2016 – spring Issue

Breathing New Life Into An Old Machine

At Dean Foods in Le Mars, IA, a decision had to be made. Should the company replace the aged and malfunctioning Spot-Pak packaging machine or spend the money to re-automate and give it a new ?life?? To avoid long downtimes and stay cost effective, Dean Foods chose Interstates to help rejuvenate the equipment.

Jeff Miller, Director of Project Management at Interstates, says, ?We basically did a complete retrofit of this machine which included new servo motors and drives, new machine safety equipment, a control panel upgrade, a new Human Machine Interface (HMI), and a complete controls software rewrite.? Precision was of utmost importance for this motion project. Filled containers needed to be picked up and placed precisely on cardboard sheets to which hot glue had been applied, then picked up again and double stacked with another layer of product. At that point they were conveyed to a shrink wrap machine and then to a palletizer.

Ultimately, the operator selects a formula from a predefined list that then loads the control parameters to handle the incoming containers in exactly the same manner each time. ?It?s all about making sure everything is perfectly lined up, every time, no matter the container size that enters the machine? says Miller. Interstates ended up replacing all the machine motion control equipment. ?It?s critical to be able to track and control exact positions,? says Miller, ?so we installed all new, state-of-the-art equipment.?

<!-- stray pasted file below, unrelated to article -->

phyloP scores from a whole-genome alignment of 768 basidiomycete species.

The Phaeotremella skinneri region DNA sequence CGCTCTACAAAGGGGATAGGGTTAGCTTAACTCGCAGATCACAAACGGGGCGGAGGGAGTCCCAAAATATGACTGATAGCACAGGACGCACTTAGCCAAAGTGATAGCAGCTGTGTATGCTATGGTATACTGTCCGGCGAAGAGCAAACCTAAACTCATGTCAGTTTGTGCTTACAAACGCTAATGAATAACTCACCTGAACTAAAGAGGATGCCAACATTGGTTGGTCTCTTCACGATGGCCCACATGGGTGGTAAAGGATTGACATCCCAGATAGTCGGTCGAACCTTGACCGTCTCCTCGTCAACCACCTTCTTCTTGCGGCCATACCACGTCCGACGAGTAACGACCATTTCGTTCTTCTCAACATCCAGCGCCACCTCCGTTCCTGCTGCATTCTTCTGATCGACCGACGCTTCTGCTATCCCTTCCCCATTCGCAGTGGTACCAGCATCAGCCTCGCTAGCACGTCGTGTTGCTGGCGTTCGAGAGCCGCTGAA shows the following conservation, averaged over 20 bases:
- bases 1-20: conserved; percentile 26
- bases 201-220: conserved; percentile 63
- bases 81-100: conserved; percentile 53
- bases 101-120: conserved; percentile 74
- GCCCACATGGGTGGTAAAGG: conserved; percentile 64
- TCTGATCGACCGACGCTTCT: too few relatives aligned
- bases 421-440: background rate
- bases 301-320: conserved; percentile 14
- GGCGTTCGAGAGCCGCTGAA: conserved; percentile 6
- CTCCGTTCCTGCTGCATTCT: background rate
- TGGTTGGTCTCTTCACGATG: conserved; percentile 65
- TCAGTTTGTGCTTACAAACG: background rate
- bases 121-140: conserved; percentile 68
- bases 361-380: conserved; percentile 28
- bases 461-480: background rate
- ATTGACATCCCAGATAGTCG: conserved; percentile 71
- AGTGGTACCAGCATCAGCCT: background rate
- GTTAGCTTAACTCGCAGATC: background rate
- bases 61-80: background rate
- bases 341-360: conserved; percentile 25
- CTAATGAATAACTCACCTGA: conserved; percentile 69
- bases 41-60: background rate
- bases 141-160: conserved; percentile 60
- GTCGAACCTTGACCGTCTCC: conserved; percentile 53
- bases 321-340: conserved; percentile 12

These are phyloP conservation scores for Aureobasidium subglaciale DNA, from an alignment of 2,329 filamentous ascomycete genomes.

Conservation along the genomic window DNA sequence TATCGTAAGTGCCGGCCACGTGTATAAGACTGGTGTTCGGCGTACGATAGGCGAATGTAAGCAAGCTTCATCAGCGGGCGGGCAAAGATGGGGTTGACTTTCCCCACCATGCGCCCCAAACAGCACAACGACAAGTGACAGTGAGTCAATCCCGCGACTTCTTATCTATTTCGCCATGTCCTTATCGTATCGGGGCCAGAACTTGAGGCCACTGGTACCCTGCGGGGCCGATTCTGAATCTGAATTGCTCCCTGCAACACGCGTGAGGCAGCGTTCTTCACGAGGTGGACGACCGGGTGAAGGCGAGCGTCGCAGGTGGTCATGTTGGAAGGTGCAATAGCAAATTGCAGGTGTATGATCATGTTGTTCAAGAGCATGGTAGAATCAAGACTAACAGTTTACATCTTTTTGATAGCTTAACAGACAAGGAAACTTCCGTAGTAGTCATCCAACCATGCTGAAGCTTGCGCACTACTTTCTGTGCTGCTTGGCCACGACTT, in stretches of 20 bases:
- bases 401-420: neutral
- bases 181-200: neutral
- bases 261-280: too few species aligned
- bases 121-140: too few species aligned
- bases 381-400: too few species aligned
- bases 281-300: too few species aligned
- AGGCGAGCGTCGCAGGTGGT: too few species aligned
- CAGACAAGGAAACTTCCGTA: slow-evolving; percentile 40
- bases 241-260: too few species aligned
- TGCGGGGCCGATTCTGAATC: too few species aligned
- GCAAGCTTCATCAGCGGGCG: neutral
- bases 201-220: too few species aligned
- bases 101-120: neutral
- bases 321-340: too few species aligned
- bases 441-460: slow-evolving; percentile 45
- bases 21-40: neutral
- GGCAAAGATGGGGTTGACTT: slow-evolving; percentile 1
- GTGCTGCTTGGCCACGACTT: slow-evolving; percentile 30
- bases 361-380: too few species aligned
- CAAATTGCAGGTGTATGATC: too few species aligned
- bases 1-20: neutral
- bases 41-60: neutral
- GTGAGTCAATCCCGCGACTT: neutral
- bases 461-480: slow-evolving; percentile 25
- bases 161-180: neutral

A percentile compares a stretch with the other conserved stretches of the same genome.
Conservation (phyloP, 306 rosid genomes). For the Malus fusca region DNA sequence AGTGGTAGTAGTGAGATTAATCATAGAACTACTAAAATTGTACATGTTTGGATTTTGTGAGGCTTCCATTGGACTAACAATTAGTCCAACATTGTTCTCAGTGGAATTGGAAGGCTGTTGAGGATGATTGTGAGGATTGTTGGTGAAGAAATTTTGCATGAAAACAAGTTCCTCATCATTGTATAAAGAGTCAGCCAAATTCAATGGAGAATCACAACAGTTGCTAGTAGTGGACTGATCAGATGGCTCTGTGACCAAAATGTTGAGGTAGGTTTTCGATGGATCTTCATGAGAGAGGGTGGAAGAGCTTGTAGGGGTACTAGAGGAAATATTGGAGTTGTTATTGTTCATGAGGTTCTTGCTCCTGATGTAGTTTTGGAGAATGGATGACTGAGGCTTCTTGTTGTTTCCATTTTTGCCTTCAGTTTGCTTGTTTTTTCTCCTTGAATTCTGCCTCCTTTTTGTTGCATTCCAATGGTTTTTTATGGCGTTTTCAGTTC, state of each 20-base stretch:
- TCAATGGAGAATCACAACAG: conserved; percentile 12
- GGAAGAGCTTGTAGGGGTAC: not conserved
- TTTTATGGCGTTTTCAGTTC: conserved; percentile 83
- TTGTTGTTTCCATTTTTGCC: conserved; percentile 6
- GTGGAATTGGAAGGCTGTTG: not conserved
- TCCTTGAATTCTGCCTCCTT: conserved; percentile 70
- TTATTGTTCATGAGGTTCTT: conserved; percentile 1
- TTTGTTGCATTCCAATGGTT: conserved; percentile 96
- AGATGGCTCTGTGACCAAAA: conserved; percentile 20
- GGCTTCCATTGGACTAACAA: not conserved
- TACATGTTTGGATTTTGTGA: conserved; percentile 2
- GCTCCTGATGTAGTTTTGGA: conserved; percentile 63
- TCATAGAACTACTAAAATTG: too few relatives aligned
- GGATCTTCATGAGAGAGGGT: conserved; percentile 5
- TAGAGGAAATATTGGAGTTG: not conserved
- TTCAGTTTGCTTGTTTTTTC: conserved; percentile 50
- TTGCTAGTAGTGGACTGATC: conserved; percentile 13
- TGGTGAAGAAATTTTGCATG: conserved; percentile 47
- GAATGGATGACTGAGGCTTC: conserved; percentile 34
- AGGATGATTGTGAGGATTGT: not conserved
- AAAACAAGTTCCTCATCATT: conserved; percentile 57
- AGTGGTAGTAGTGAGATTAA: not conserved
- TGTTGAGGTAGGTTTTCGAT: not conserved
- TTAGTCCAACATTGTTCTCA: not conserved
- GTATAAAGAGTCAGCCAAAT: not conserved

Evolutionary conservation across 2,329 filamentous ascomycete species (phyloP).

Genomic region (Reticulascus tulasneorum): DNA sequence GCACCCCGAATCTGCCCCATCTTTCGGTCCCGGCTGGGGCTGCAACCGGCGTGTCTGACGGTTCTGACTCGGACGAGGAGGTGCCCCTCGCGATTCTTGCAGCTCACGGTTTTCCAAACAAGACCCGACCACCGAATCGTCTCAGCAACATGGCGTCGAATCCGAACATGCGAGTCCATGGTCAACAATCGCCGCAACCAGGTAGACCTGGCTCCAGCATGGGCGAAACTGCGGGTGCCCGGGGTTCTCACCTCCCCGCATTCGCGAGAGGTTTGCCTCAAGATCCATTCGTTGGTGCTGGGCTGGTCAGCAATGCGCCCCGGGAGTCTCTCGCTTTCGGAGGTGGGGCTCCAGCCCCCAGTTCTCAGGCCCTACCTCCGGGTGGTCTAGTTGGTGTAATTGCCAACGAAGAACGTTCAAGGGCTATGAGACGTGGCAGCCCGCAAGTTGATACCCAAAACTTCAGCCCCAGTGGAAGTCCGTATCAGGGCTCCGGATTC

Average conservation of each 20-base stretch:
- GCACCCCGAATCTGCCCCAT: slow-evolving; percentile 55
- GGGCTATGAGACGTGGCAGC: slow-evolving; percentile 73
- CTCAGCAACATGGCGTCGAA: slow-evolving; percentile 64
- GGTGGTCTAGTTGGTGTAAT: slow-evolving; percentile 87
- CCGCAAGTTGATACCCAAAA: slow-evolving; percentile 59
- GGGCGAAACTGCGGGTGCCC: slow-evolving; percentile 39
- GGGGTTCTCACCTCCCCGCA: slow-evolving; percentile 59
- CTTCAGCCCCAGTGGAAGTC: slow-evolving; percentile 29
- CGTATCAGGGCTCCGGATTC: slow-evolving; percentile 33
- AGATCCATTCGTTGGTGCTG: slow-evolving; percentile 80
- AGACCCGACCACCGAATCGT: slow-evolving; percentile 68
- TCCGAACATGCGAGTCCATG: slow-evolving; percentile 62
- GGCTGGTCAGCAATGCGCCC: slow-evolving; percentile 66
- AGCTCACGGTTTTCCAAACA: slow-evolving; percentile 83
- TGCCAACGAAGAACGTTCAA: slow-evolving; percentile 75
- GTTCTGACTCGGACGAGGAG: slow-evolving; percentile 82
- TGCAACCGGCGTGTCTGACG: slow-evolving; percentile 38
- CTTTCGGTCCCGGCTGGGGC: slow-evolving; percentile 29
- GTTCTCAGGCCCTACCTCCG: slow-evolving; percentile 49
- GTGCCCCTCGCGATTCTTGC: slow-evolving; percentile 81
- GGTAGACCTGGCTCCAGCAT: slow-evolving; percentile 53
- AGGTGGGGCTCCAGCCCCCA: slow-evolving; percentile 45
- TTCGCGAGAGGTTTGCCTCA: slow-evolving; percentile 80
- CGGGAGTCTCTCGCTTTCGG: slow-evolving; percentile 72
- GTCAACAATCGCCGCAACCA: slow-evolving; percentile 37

The Interstates team spent quite a bit of time up front listening to the plant engineer, operators, and maintenance techs to fully understand how it needed to work as well as to determine where the current ?pain points? were. The old machine would frequently get lost during operation and need to be ?re-homed? by opening up the safety doors and manually positioning the lifting head so it could find the home position again. One of the client?s goals was to provide the operator with a method to re-home without having to open up the safety doors, speeding up this process significantly. With the new controls, instead of opening the safety doors (and encounter the risks involved), problems can now be sorted out with a simple touch of the HMI screen. With upgraded systems and controls, human intervention is far less necessary, fulfilling one of Dean Foods? primary goals for the project.

To get the plant back up and running with very little downtime, Interstates teams worked over a busy weekend to get the job done. ?We got in there on a Friday, and by Monday they were running product through again,? says Miller, who adds that choosing the retrofit option versus purchasing a brand new machine saved Dean Foods weeks, if not months, of downtime.

Miller also identifies determining project scope as somewhat of a challenging task. ?We wanted to deliver what they truly needed, not just what they asked for,? he says. A lot of time was spent discussing with the client and figuring out their needs and the real issues behind what they wanted done. This communication helped Interstates meet Dean Foods? needs and deliver the right outcome. For example, the controls software is much more user-friendly than before, based on listening to the client?s issues. ?Instead of just making it work better, let?s really solve their issues,? is a sentiment that Miller explains the team had throughout the project. Another key to the project?s success was utilizing expertise. By using the talents of a wide range of Interstates employees and other partners, the project was completed with great results despite the tight time frame. ?The machine was probably over 15+ years old, and our hope is that now they can get another 15-20 years out of it,? says Miller.